Industrial Design Aesthetic


The aesthetic I chose was Industrial Design. I chose this aesthetic because it was something I’ve always seen/known about on a superficial level but never really understood. The design seems to be increasingly popular, or at the very least, seen a recent resurgence in popularity in both personal spaces and in commercial/public spaces based on how I’ve seen more images that reflect this style in my daily life. In a general sense, the aesthetic has always had an appeal to me as well, and is something I wanted to learn a little more about. The usage of things that are supposed to be strictly functional in an “aesthetic” manner has been something I found interesting. With how intricate and over the top/busy some home designs can be, it is also quite appealing to me to see the almost reduction in details. Also, using form as function and while still retaining a “utilitarian” look is something that I personally enjoy as well. In addition to this, I personally just really enjoy the aesthetic of exposed brick, pipes, and wooden beams, something about things that are usually or designed to be hidden, being used to actually accentuate the room is very cool to me.

The design aesthetic began to increase in popularity in the late 2000’s and continued through the mid-2010’s. This design language can also be seen modern TV shows like Gossip Girl and New Girl alongside many newer restaurants and stores we see in day to day life. Even though we may not always be able to pick up on the style (since it is by nature more inconspicuous), it is still very prevalent in our daily lives. The tenants of this style range from repurposing old utilitarian places (like warehouses, factories, and industrial spaces) and repurposing them into a newer living space. It also seeks to repurpose and reuse those spaces into something that can be used today, while still keeping the core of what the building used to be. There is also an emphasis on exposed ducting, brick, beams, piping, as well as open flooring and large windows. Furthermore, the colors used in this style tend to be a more neutral and earthy colors. This allows furniture and other room accessories to act as focal points and liven up the room. Another aspect of industrial design is the way it mixes natural materials like wood, with man-made materials like steel and concrete. For example, there may be rooms that are heavy on wooden beams and support with wooden furniture that also has metal accents with concrete floors. While other rooms in this style might be mostly brick and steel.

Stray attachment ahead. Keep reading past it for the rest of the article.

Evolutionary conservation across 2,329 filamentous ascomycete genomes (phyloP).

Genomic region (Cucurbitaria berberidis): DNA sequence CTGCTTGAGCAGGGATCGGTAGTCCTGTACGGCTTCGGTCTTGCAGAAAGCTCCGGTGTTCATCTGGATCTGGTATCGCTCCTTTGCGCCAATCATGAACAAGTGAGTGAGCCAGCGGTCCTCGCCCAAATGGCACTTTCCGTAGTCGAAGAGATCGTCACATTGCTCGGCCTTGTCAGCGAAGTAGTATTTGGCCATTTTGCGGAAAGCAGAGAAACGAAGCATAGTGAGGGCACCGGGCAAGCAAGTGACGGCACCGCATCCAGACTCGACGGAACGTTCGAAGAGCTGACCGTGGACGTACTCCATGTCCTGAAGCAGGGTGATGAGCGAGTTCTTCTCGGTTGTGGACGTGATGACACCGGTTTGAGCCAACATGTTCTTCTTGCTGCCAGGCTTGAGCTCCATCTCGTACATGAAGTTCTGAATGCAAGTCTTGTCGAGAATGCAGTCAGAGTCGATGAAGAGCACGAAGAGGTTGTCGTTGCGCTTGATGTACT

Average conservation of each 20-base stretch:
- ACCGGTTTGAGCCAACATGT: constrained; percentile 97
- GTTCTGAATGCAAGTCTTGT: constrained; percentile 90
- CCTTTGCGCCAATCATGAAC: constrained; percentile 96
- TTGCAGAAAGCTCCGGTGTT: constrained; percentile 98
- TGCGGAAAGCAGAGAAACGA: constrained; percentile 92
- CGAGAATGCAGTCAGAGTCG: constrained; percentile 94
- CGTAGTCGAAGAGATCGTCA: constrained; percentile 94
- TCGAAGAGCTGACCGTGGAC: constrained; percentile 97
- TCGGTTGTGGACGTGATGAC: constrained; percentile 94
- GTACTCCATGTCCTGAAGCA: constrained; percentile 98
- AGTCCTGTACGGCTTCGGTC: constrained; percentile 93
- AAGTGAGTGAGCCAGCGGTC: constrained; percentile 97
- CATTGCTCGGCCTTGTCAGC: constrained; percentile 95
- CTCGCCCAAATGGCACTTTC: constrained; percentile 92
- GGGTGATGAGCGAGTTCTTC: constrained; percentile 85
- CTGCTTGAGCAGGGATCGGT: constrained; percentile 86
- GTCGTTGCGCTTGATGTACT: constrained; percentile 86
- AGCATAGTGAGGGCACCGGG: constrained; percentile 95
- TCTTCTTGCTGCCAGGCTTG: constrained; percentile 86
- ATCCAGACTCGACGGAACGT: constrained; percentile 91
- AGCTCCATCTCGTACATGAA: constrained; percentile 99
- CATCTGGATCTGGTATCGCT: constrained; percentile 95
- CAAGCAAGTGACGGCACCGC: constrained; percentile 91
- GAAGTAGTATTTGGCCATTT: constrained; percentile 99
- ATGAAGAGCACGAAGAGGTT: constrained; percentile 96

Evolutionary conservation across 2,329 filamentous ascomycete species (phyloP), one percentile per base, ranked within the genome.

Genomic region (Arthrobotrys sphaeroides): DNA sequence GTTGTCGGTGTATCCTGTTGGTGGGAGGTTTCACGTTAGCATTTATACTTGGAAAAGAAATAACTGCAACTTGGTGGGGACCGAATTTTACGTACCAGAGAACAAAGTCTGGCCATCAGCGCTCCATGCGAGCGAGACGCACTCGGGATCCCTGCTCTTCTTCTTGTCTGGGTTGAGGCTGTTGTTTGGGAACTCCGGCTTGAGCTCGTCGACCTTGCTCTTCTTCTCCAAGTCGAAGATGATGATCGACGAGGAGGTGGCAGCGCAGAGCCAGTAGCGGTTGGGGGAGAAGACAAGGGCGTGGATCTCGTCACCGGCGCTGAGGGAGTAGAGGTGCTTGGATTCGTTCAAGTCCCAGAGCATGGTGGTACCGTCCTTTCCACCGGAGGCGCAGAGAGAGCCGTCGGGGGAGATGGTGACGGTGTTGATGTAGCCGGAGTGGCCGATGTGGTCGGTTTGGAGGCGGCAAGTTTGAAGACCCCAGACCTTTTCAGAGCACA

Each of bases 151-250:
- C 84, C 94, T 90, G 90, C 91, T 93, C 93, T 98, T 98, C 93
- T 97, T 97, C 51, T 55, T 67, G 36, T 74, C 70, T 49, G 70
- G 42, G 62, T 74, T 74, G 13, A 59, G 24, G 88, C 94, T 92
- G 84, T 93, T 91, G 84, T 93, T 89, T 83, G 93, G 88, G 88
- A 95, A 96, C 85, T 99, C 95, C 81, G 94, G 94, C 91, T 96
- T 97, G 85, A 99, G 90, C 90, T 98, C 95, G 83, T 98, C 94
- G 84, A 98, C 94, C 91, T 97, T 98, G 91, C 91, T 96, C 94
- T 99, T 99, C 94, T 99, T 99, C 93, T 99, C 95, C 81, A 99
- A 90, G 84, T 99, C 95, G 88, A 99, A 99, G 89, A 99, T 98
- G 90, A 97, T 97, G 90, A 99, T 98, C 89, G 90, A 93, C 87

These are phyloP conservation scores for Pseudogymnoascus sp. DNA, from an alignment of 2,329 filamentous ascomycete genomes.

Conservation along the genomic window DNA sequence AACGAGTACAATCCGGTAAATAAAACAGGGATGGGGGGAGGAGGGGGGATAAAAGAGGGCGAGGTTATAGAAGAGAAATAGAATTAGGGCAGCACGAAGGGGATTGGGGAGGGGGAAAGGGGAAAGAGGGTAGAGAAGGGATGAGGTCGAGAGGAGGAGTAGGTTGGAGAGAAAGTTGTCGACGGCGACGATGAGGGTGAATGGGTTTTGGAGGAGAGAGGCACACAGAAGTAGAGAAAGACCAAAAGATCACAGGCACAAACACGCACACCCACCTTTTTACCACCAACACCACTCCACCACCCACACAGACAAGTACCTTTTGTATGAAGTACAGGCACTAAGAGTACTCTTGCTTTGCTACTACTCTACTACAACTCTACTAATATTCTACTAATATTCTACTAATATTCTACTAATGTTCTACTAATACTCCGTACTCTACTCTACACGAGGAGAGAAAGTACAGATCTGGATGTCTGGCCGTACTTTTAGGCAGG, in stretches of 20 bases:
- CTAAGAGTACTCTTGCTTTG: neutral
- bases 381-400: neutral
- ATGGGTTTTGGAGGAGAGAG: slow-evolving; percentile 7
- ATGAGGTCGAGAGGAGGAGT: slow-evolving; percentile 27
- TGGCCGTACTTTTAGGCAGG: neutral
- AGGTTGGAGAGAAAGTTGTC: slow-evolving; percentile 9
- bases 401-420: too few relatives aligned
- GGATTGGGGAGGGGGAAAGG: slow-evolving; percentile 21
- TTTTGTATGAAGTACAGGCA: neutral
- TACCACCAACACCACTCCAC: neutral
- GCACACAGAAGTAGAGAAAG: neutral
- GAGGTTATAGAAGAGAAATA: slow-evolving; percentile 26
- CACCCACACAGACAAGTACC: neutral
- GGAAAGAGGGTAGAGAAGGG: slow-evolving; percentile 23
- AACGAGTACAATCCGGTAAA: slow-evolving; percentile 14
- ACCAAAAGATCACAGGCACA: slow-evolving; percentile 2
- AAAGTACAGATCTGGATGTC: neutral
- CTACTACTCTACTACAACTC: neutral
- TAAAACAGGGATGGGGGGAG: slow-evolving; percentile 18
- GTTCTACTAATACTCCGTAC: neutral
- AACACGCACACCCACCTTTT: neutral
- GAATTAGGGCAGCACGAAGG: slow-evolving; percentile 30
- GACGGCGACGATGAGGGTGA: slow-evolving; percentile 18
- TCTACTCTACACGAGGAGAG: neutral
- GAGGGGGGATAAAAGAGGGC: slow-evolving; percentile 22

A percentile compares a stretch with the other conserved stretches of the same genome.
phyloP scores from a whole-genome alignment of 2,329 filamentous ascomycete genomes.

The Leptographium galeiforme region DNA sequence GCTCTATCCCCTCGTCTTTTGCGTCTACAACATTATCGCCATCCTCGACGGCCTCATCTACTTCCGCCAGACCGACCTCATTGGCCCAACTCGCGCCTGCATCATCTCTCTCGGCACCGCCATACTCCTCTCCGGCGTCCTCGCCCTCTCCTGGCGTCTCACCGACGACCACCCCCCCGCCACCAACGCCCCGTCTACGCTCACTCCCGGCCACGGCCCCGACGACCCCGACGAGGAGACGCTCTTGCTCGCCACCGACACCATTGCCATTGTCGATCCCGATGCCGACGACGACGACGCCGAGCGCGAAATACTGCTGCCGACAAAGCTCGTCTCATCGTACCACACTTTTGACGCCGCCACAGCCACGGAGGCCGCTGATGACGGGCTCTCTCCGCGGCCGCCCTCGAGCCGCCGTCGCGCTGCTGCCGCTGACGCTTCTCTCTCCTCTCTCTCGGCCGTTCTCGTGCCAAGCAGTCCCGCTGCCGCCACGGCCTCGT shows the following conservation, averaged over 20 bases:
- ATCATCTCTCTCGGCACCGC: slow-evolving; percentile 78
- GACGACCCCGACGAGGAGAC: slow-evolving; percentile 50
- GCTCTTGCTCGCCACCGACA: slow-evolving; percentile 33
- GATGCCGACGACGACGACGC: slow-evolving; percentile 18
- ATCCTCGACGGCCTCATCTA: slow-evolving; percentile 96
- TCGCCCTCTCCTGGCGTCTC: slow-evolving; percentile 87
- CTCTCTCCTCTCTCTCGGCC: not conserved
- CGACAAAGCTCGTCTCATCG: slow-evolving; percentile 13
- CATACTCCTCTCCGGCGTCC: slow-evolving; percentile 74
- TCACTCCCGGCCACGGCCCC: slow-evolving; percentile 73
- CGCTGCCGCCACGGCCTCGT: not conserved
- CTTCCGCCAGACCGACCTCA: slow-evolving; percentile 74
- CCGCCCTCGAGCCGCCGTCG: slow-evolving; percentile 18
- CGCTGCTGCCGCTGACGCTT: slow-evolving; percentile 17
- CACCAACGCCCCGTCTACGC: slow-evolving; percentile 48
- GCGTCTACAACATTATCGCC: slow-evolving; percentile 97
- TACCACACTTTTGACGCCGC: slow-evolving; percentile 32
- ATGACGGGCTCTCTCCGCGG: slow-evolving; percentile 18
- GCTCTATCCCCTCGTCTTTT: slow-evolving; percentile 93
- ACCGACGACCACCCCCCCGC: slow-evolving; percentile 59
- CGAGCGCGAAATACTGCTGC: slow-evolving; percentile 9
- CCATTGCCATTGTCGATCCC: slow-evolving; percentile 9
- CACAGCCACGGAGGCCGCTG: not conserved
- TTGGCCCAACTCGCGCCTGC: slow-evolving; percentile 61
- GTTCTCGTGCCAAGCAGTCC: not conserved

A new development to this aesthetic has also been the use of shipping containers as rooms or even homes in some scenarios.  However, due to the nature of shipping containers and building codes, extensive overhauls are needed before the containers can be used as parts of homes.

“21 Stunning Homes Made out of Shipping Containers.” LovePROPERTY, LovePROPERTY, 26 Dec. 2022,

“Industrial Interior Design: 7 Characteristics of Industrial Style – 2023.” MasterClass, MasterClass, 8 July 2021,

“Industrial Style.” Wikipedia, Wikimedia Foundation, 22 Oct. 2020,

“Industrial Style Shipping Container House/Garage/Gallery.” Industrial Style Shipping Container House/Garage/Gallery,,

Kocharian, Anna. “Here’s Everything You Need to Know about Industrial Style.” Apartment Therapy, Apartment Therapy, LLC., 7 Aug. 2020,

Phinney, Kevin. “Is the Industrial Aesthetic Going out of Style?” House Digest, House Digest, 4 Sept. 2022,